Everett Norris Case
“Old Grey Fox”
N.C. State coach, 1946–64
Never played game, but brought big-time basketball to North Carolina after winning 726 games and 4 Indiana titles at Frankfort High School. Motivator and promoter brought an up-tempo, crowd-pleasing style to N.C. State. Finished third in 1950 NCAA tournament. Won 15 consecutive games against UNC, prompting it to hire Frank McGuire. Won 10 league titles (4 in ACC). Three-time ACC Coach of the Year. Went 377–134, with 11 20–win seasons. Expanded Reynolds Coliseum plans, making it largest college basketball arena in the Southeast and site for first 13 ACC Tournaments. ACC Tournament MVP award bears his name.
9 –League championships in his first 10 seasons as N.C. State coach (six Southern Conference, three ACC)
73.9–Winning percentage as Wolfpack coach
March 8, 1947
N.C. State 50, North Carolina 48; Southern Conference Tournament final; Duke Indoor Stadium, Durham. In his 26–5 debut season, Case’s Red Terrors, the school’s nickname until later that year, won State’s first Southern Conference title in 18 years — and the first of six consecutive titles — behind Pete Negley’s 18 points. After the game, his team followed the Indiana high school tradition of cutting down the nets, a practice that soon became popular around the country.
March 6, 1954
No. 18 N.C. State 82, Wake Forest 80 (OT); ACC Tournament final; Reynolds Coliseum.
The No. 4-seed Wolfpack, after beating No. 1-seed Duke 79–75 in the semifinals, topped the No. 3-seed Demon Deacons to win the inaugural ACC tournament in the first of three consecutive titles. On the way to the title, the Pack beat No. 5 North Carolina 52–51 in the first round in a controversial finish. Mel Thompson led the Pack in the final with 29 points, Ronnie Shavlik added 18 and Herb Applebaum nearly had a triple-double (10 points, 10 rebounds and 9 assists). The Deacs’ Dickie Hemric, who scored 26 points, helped them erase a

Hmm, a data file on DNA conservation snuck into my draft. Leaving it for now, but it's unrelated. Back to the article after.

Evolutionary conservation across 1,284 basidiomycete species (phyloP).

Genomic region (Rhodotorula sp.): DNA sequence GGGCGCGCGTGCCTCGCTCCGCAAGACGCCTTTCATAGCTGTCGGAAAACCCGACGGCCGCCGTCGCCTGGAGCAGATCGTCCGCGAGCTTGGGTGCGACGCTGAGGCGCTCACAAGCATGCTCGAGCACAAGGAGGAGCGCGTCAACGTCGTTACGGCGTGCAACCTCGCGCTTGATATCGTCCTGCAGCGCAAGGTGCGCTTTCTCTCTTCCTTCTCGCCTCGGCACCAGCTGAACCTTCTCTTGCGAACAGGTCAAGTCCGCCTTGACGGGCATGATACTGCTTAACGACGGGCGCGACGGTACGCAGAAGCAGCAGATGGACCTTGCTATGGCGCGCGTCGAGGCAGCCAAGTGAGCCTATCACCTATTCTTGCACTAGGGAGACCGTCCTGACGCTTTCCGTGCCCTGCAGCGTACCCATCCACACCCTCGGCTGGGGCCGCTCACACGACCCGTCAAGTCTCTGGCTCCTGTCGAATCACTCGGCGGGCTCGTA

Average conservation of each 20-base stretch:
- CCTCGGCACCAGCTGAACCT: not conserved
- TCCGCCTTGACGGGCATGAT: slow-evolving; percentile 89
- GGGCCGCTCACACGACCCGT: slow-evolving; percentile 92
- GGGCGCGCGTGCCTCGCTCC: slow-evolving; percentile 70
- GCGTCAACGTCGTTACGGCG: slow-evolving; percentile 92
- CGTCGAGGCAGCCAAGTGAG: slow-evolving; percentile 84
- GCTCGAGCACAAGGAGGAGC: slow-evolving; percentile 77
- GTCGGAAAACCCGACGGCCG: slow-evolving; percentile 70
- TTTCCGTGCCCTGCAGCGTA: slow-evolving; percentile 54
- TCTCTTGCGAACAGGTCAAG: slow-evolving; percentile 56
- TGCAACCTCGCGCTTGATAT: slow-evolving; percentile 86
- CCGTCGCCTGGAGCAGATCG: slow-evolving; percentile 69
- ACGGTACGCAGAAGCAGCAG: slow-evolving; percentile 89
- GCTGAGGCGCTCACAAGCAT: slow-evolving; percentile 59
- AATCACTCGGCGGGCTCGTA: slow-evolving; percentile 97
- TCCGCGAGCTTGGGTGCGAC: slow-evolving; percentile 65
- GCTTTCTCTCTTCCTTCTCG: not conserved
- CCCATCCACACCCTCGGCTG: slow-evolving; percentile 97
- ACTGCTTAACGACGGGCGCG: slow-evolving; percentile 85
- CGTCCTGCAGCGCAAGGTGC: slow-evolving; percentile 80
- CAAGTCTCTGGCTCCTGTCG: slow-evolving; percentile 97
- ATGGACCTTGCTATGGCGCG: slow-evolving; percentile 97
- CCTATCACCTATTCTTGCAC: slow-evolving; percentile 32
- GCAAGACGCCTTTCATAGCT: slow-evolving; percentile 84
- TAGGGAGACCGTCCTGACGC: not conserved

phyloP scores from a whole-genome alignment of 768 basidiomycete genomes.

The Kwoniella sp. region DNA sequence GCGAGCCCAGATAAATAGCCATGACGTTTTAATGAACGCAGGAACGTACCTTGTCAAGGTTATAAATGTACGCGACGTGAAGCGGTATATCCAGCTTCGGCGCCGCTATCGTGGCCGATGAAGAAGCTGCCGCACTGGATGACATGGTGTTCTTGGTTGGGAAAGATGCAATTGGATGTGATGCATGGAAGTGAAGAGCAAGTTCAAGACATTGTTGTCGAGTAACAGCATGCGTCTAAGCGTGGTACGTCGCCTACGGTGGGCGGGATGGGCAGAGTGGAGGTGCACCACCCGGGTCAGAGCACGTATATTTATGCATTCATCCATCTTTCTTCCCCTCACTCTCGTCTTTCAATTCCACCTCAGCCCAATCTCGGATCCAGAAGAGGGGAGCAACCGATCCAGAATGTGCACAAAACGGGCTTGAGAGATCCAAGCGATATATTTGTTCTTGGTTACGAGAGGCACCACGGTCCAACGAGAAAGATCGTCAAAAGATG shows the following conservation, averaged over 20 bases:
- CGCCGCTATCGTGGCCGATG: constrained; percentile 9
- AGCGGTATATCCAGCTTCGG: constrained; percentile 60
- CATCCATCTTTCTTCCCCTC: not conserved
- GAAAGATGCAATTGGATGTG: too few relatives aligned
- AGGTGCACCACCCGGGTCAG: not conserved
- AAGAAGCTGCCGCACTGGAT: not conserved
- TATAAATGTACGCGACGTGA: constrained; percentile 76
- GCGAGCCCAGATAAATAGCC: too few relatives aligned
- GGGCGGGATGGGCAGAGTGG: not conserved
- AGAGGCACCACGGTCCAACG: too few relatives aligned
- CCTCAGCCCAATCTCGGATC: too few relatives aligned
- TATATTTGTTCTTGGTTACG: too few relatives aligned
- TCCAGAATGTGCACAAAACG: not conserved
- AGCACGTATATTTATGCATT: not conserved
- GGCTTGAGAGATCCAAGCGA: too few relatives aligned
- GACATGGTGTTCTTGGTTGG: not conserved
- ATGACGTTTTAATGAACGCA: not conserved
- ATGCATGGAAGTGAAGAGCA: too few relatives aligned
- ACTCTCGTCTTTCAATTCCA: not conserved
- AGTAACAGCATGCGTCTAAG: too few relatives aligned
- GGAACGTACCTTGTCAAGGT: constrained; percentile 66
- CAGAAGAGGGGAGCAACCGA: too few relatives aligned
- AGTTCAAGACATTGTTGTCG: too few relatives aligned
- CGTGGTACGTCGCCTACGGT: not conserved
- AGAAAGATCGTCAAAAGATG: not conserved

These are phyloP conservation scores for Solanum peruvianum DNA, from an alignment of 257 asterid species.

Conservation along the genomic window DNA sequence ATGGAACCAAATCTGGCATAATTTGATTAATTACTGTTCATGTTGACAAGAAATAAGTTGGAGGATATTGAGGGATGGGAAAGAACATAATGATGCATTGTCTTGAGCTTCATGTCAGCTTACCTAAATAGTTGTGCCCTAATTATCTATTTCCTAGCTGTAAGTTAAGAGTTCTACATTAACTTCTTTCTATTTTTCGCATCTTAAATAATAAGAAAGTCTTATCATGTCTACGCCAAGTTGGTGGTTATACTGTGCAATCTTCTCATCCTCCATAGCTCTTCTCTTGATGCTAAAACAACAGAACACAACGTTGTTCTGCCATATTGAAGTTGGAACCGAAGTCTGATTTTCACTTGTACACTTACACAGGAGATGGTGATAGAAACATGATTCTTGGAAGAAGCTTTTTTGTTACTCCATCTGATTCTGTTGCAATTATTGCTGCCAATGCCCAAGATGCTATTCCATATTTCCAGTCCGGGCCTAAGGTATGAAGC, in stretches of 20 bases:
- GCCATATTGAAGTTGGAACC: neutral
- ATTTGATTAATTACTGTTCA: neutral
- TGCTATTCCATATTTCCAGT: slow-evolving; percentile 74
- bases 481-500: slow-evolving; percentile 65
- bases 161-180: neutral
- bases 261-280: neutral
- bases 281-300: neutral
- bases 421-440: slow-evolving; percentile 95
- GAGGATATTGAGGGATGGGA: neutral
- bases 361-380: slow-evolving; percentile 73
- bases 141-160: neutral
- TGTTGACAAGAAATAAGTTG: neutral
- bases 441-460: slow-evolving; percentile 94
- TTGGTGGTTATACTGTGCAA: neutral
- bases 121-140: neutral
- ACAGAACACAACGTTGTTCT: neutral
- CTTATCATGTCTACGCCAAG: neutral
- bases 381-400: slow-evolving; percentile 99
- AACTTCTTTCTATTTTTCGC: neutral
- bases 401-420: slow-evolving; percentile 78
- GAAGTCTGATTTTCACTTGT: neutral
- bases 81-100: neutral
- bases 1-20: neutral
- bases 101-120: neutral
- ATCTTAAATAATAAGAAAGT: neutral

16-point third-quarter deficit (yes, they played quarters) to force overtime.
Dec. 30, 1958
No. 4 N.C. State 69, No. 2 Cincinnati 60; Dixie Classic semifinals; Reynolds Coliseum.
Oscar Robertson, the nation’s leading scorer, had 29 points but they weren’t enough as the Wolfpack gets 26 points and 15 rebounds from John Richter to upend the previously 6-0 Bearcats. After watching Cincinnati rout Wake Forest 94–70 in the first round, Case mused that he didn’t think it was possible for his Pack to beat the Bearcats. Case was carried off the court on the shoulders of his players even though it was a regular-season game.
March 7, 1959
No. 10-ranked N.C. State 80, No. 5 North Carolina 56; ACC Tournament final; Reynolds Coliseum.
The Tar Heels, ranked No. 1 during the season, gave the regular-season champion Wolfpack its only two league regular-season losses (72–68 and 74–57), but revenge came in convincing fashion. Senior Lou Pucillo scored 23 points in his final college game (probation kept the Pack from playing in the NCAA tournament) and Richter added 15. State called a timeout with four seconds left, which Case contended he had nothing to do with, to pause and savor what would be Case’s final league title.
(There are a few seconds of this game early in this video)
“Every game was a championship game, every meal was a banquet while he was here. He was a little dynamo. He just cackled with energy. There was nothing routine or average about anything he undertook.”
Norm Sloan, N.C. State coach, 1966–80, quoted in ACC Basketball: An Illustrated History
“Simply put, without him, ACC basketball doesn’t end up being what it is. The Indiana native brought the passion for the sport from his home state and it took root in a big way here. He may be largely forgotten today, but he has to be in the first class.” –ACC Hall of Fame voter Stephen Schramm